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Conditions of ex-Russian spy, daughter improving after nerve agent poisoning

The conditions of an ex-Russian spy and his daughter are improving after the two were poisoned by nerve agent in England last month, according to the hospital treating them.

Sergei Skripal, 66, is responding well to treatment, said Salisbury District Hospital Medical Director Dr. Christine Blanshard. His health is “improving rapidly,” and he is no longer in critical condition, Blanshard said in a statement.

His daughter, Yulia Skripal, is in stable condition.

“As Yulia herself says, her strength is growing daily and she can look forward to the day when she is well enough to leave the hospital,” Blanshard said.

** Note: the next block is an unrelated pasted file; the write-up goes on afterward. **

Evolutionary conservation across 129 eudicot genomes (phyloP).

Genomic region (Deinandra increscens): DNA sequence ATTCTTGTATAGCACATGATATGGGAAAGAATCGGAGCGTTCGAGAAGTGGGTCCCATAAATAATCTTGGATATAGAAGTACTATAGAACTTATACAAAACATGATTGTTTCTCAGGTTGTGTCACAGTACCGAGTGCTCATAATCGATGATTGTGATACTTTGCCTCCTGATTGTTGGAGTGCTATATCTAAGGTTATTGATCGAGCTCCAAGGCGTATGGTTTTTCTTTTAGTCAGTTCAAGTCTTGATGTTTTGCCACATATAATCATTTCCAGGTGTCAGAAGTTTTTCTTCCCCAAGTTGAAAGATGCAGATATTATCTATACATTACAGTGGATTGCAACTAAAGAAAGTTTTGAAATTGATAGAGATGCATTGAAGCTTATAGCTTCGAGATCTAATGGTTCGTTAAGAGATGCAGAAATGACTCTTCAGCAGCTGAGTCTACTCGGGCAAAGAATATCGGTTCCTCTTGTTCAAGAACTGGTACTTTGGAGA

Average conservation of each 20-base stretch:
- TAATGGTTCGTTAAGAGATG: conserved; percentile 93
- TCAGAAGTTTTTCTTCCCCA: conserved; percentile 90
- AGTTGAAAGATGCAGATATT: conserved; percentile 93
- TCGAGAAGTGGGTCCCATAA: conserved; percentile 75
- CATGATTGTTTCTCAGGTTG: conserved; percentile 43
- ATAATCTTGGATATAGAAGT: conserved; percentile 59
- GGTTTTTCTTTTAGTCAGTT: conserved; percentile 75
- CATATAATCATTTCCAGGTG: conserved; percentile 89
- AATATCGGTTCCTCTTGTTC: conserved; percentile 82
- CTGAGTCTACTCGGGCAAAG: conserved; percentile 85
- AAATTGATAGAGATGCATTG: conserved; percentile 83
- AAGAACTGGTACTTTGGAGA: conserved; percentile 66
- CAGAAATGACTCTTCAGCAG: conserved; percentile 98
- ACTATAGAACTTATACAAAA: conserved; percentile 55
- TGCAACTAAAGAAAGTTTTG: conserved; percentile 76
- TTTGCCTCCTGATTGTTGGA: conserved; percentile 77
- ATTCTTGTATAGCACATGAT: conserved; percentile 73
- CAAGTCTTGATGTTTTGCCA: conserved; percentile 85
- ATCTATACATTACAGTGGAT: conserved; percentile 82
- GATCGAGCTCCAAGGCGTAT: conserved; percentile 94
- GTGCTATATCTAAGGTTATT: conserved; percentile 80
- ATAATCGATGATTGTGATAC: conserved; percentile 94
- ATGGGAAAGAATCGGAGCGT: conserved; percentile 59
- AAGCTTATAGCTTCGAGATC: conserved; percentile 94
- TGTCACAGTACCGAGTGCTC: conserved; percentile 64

It is unclear when Yulia Skripal will be able to leave the hospital.

Sergei Skripal and Yulia Skripal were found unconscious on a park bench in Salisbury, about 90 miles southwest of London, last month.

In 2006, Moscow’s military court convicted Sergei Skripal on charges of spying for Britain and sentenced him to 13 years in a labor camp, according to the BBC. He later took up residence in the United Kingdom.

The substance involved in the poisoning — identified by a laboratory as Novichok, a military grade nerve agent — is suspected to have been produced by Russia.

The U.K. Foreign Office later issued a statement this week saying, “It is our assessment that Russia was behind his brazen and reckless act and, as the international community agrees, there is no other plausible explanation.”

Russia has denied any involvement in the poisoning.

ABC News’ Amanda Maile and Julia McFarlane contributed to this report.

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